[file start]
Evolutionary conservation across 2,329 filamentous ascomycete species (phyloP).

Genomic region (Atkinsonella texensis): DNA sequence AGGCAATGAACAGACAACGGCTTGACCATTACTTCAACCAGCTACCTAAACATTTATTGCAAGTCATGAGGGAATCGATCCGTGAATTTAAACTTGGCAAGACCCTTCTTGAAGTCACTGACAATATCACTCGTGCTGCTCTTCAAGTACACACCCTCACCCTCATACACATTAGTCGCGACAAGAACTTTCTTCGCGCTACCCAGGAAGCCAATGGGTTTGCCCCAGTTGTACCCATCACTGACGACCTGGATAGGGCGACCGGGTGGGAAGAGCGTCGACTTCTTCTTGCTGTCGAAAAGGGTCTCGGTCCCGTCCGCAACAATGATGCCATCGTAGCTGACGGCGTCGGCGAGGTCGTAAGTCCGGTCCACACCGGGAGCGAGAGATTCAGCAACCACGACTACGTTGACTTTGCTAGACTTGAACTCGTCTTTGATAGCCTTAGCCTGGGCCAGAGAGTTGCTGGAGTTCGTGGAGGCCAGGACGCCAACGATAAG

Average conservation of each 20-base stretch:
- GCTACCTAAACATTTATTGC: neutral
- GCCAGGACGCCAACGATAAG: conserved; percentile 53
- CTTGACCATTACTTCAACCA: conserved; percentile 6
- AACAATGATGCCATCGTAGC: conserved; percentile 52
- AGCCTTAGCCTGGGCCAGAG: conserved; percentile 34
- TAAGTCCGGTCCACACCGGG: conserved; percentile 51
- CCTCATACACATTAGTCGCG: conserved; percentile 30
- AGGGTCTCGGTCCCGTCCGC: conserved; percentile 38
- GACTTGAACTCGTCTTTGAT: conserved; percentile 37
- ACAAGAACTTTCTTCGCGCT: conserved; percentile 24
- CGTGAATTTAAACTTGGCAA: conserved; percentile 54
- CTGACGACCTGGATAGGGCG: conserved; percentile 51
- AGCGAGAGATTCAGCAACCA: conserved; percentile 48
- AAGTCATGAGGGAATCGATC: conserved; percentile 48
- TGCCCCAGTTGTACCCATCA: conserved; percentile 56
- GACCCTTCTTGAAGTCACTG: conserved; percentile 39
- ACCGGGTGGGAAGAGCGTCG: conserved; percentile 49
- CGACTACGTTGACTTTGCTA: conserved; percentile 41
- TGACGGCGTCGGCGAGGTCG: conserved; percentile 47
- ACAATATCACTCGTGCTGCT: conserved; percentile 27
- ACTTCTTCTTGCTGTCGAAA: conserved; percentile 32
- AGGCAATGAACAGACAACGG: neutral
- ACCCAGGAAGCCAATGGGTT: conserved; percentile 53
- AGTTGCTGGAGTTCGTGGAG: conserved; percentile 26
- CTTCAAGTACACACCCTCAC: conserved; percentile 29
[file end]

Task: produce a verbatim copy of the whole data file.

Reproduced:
Evolutionary conservation across 2,329 filamentous ascomycete species (phyloP).

Genomic region (Atkinsonella texensis): DNA sequence AGGCAATGAACAGACAACGGCTTGACCATTACTTCAACCAGCTACCTAAACATTTATTGCAAGTCATGAGGGAATCGATCCGTGAATTTAAACTTGGCAAGACCCTTCTTGAAGTCACTGACAATATCACTCGTGCTGCTCTTCAAGTACACACCCTCACCCTCATACACATTAGTCGCGACAAGAACTTTCTTCGCGCTACCCAGGAAGCCAATGGGTTTGCCCCAGTTGTACCCATCACTGACGACCTGGATAGGGCGACCGGGTGGGAAGAGCGTCGACTTCTTCTTGCTGTCGAAAAGGGTCTCGGTCCCGTCCGCAACAATGATGCCATCGTAGCTGACGGCGTCGGCGAGGTCGTAAGTCCGGTCCACACCGGGAGCGAGAGATTCAGCAACCACGACTACGTTGACTTTGCTAGACTTGAACTCGTCTTTGATAGCCTTAGCCTGGGCCAGAGAGTTGCTGGAGTTCGTGGAGGCCAGGACGCCAACGATAAG

Average conservation of each 20-base stretch:
- GCTACCTAAACATTTATTGC: neutral
- GCCAGGACGCCAACGATAAG: conserved; percentile 53
- CTTGACCATTACTTCAACCA: conserved; percentile 6
- AACAATGATGCCATCGTAGC: conserved; percentile 52
- AGCCTTAGCCTGGGCCAGAG: conserved; percentile 34
- TAAGTCCGGTCCACACCGGG: conserved; percentile 51
- CCTCATACACATTAGTCGCG: conserved; percentile 30
- AGGGTCTCGGTCCCGTCCGC: conserved; percentile 38
- GACTTGAACTCGTCTTTGAT: conserved; percentile 37
- ACAAGAACTTTCTTCGCGCT: conserved; percentile 24
- CGTGAATTTAAACTTGGCAA: conserved; percentile 54
- CTGACGACCTGGATAGGGCG: conserved; percentile 51
- AGCGAGAGATTCAGCAACCA: conserved; percentile 48
- AAGTCATGAGGGAATCGATC: conserved; percentile 48
- TGCCCCAGTTGTACCCATCA: conserved; percentile 56
- GACCCTTCTTGAAGTCACTG: conserved; percentile 39
- ACCGGGTGGGAAGAGCGTCG: conserved; percentile 49
- CGACTACGTTGACTTTGCTA: conserved; percentile 41
- TGACGGCGTCGGCGAGGTCG: conserved; percentile 47
- ACAATATCACTCGTGCTGCT: conserved; percentile 27
- ACTTCTTCTTGCTGTCGAAA: conserved; percentile 32
- AGGCAATGAACAGACAACGG: neutral
- ACCCAGGAAGCCAATGGGTT: conserved; percentile 53
- AGTTGCTGGAGTTCGTGGAG: conserved; percentile 26
- CTTCAAGTACACACCCTCAC: conserved; percentile 29